Thursday, June 29, 2006

Do Little's "Nannygate" and Spousal Commissions

Here's an interesting editorial published by the Washington Post on Do Little's child care "expenses" and commissions received by his wife. While I am not the smartest voter in California, I know a pig when I see one.

Congressional Child Care
Most parents pay the sitter. Rep. John Doolittle has his campaign write a check.

Tuesday, May 16, 2006; Page A16

CHILD CARE, most any parent knows, can be a huge expense. Some members of Congress, though, have found an innovative -- and brazen -- way to defray the cost: Their campaign funds pick up the tab when child care is needed because the candidate is out campaigning. A leader in this creative billing is Rep. John T. Doolittle (R-Calif.), who has had his campaign reelection committee and his leadership PAC pay $5,881 in child-care costs since 2001 for his daughter, now 14. This election alone, Mr. Doolittle's campaign committees have paid almost $975 in child-care bills to a woman who lives near his family's Oakton home.

An electronic search of campaign spending records from 2001 on shows only a handful of members who billed their campaigns for baby-sitting services. Other than former representative J.C. Watts (R-Okla.), whose campaign paid $3,530 for "baby-sitting services" during the 2002 campaign, none had his or her political committees pick up the tab to the extent that the Doolittles have.

The legal foundation for dipping into campaign funds for child care was laid a decade ago, when the Federal Election Commission allowed Rep. Jim McCrery (R-La.) to use campaign funds to pay for a babysitter while his wife joined him at receptions, cocktail parties and news conferences. Mr. McCrery argued that his wife "is an integral part of my campaign team, and her presence at these events is vital." Thus, he said, the baby-sitting expense "is directly related to my candidacy." The commission staff didn't buy it. "Providing for child care when a parent is unavailable for business travel reasons is a concern for most families, regardless of profession," the staff said in its draft opinion. "The expenses for such care cannot be said to be specially related to your campaign." But the FEC, in its wisdom, disagreed with its staff, opening the door for Mr. Doolittle.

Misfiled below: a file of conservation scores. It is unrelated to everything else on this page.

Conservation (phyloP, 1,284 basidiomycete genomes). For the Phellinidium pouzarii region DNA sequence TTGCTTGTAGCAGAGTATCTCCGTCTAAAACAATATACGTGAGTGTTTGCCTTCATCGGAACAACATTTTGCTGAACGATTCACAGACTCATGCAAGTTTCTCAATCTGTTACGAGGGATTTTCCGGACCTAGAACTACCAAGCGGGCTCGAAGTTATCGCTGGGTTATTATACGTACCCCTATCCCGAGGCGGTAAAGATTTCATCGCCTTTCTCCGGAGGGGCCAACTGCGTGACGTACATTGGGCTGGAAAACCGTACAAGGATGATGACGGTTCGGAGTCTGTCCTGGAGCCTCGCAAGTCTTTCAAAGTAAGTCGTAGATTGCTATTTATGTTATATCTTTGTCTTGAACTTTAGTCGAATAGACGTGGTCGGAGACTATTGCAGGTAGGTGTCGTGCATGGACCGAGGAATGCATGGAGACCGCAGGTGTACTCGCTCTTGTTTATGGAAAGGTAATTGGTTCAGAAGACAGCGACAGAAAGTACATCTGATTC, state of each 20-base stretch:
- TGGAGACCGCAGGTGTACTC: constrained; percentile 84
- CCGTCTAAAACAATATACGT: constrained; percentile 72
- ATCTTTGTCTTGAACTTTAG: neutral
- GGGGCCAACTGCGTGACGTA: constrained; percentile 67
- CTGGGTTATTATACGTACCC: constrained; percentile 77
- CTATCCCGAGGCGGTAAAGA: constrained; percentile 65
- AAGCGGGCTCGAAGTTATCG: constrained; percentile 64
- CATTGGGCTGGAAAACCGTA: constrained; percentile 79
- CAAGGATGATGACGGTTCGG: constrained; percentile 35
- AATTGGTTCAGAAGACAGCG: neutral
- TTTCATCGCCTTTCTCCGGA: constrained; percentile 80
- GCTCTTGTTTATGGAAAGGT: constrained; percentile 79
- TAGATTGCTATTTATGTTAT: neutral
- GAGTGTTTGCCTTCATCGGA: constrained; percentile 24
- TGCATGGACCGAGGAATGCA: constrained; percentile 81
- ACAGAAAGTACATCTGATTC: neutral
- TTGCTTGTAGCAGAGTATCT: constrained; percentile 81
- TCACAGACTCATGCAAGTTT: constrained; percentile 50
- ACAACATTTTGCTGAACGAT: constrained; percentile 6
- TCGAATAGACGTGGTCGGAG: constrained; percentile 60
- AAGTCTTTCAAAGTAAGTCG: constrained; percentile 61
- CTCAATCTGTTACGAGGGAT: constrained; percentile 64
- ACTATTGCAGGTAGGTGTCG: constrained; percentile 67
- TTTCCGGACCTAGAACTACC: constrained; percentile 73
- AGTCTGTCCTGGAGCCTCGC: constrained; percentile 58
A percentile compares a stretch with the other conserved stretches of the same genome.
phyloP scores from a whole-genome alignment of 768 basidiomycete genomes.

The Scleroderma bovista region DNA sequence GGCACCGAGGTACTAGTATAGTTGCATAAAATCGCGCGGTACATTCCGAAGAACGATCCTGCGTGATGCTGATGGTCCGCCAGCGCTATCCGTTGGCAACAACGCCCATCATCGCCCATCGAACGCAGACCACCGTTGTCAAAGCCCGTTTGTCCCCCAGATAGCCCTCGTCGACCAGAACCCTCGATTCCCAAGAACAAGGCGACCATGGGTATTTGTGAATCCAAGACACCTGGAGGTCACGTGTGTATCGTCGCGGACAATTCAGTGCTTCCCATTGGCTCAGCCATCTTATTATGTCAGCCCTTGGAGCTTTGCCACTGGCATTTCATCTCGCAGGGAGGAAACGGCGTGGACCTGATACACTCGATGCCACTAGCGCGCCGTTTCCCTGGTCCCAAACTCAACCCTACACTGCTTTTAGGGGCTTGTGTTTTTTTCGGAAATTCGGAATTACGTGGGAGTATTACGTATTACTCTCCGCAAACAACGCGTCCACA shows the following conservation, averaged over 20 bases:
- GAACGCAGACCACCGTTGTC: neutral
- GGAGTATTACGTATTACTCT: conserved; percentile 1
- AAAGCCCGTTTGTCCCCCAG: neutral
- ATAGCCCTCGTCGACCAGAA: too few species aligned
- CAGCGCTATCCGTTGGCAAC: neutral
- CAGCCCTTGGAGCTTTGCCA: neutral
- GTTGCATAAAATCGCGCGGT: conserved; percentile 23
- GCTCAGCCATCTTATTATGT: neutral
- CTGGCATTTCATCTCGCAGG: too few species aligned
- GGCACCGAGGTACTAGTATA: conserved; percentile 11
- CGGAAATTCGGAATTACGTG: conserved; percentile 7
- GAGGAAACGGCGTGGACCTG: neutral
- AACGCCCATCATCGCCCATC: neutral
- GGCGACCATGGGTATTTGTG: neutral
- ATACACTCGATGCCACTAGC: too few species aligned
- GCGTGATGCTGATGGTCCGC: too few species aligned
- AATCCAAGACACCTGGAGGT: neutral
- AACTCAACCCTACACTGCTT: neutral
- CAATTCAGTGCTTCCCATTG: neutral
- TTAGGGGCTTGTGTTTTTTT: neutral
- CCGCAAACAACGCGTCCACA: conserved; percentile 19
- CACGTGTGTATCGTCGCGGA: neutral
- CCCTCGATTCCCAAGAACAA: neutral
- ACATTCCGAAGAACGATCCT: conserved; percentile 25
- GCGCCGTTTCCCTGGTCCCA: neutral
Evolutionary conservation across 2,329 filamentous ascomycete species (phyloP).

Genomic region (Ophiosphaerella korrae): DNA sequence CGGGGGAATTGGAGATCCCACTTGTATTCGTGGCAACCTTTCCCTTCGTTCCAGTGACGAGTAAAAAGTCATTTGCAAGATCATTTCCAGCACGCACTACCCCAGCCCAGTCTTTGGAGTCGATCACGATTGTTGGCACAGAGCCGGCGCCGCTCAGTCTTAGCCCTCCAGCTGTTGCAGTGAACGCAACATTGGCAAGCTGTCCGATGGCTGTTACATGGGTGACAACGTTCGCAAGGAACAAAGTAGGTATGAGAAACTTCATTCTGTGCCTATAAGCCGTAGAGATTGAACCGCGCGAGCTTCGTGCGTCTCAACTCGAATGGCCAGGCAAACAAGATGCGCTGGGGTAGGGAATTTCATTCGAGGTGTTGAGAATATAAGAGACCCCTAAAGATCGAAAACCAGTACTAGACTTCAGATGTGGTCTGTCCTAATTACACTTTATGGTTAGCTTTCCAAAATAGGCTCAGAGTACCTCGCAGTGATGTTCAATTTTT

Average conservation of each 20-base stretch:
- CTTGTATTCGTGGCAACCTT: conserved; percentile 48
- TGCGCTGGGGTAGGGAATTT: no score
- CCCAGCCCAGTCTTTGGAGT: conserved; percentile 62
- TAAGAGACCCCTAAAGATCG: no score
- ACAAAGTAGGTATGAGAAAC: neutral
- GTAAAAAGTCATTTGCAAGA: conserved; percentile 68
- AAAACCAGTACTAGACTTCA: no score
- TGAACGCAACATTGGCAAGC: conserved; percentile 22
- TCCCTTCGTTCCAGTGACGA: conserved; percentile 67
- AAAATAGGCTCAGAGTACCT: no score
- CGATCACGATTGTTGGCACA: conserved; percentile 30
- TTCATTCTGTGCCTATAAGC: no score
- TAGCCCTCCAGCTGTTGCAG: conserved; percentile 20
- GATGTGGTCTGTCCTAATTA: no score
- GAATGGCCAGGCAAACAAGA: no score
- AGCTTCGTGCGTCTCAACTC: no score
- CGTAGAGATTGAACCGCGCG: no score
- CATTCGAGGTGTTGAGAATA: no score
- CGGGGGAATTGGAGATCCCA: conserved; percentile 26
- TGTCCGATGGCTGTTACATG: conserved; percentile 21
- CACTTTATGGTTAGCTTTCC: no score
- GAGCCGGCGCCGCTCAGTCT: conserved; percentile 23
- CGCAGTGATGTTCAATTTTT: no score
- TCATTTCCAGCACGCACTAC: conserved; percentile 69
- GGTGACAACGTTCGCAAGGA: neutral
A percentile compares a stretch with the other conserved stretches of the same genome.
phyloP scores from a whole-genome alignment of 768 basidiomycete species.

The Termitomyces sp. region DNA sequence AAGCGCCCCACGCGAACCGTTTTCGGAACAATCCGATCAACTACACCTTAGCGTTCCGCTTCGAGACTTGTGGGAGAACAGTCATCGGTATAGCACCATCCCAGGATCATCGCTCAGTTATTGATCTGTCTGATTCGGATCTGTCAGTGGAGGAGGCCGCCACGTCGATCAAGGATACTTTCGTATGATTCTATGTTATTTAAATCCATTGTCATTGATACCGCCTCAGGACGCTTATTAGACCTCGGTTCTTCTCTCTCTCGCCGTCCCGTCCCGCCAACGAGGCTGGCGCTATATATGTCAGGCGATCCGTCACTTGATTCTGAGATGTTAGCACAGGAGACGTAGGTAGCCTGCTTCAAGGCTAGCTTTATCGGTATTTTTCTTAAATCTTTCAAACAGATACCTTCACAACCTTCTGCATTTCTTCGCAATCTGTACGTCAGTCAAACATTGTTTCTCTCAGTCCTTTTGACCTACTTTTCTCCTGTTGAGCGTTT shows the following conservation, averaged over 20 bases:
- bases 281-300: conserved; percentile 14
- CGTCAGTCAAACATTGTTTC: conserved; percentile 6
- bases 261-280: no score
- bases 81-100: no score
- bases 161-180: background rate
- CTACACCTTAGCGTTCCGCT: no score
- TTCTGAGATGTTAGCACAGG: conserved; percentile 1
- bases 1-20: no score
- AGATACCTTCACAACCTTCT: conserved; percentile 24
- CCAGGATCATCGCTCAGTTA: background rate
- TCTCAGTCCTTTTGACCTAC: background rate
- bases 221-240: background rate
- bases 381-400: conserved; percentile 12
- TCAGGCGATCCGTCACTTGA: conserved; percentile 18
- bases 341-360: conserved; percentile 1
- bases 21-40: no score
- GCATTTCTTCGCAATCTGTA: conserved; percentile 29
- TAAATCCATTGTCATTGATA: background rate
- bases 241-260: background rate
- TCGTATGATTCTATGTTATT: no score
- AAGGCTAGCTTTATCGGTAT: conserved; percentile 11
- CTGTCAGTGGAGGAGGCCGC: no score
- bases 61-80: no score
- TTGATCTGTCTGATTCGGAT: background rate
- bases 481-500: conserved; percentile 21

The lawmaker's spokesman, Richard Robinson, said in an e-mail that he is "one of a handful of members of Congress who has a child who lives and attends school in Virginia. Congressman Doolittle regularly travels home to California to attend official and campaign-related events. Because Mrs. Doolittle's attendance is often vital to these events, she frequently accompanies Congressman Doolittle, requiring that child care be provided to their daughter, who cannot be taken out of school to attend with them. These expenses are directly related to Congressman Doolittle's candidacy and his duties as an officeholder and would not exist otherwise."

This may be permissible under the lax guidance of the congressional enablers at the FEC. That doesn't make it right. It's the attitude of congressional entitlement to a subsidized lifestyle -- cut-rate private jets, lavish private travel -- that drives public disdain for Congress. Mr. Doolittle makes $165,200 a year as a member of Congress. His wife has already taken in close to $100,000 in commissions this election as his fundraiser. They should just pay the sitter, as other working parents do.


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